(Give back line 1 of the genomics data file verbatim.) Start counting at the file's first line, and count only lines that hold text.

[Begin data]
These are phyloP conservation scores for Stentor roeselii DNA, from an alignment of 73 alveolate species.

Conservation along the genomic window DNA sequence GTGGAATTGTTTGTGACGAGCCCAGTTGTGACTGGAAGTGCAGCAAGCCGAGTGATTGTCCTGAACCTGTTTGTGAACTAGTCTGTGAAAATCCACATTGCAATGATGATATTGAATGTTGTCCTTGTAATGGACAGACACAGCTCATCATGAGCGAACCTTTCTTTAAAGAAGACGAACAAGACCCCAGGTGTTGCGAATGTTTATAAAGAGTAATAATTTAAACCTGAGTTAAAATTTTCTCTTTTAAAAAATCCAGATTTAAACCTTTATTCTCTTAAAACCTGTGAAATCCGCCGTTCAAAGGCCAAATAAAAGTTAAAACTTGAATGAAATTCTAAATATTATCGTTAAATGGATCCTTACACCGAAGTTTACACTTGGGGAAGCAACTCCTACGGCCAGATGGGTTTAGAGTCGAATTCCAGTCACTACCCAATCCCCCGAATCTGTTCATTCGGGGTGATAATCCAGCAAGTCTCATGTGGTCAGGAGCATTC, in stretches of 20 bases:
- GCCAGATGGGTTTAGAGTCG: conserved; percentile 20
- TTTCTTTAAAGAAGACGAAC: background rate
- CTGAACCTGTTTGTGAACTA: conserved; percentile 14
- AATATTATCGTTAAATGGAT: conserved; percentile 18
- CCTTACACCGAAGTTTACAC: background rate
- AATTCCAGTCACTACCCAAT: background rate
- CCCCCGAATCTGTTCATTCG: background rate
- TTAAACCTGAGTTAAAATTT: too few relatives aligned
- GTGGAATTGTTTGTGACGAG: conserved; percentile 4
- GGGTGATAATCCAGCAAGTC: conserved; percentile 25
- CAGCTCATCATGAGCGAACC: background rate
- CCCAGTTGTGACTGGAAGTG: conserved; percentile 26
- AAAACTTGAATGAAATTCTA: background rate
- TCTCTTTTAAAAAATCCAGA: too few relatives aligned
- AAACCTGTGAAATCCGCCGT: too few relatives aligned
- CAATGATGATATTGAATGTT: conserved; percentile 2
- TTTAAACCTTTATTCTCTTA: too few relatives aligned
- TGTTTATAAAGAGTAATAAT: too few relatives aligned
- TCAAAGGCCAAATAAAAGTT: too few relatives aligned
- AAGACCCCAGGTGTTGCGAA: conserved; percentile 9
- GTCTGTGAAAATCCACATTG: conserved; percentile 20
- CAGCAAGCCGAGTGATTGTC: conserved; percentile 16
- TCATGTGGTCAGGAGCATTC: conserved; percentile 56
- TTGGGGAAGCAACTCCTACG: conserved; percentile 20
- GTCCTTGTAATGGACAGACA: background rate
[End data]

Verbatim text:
These are phyloP conservation scores for Stentor roeselii DNA, from an alignment of 73 alveolate species.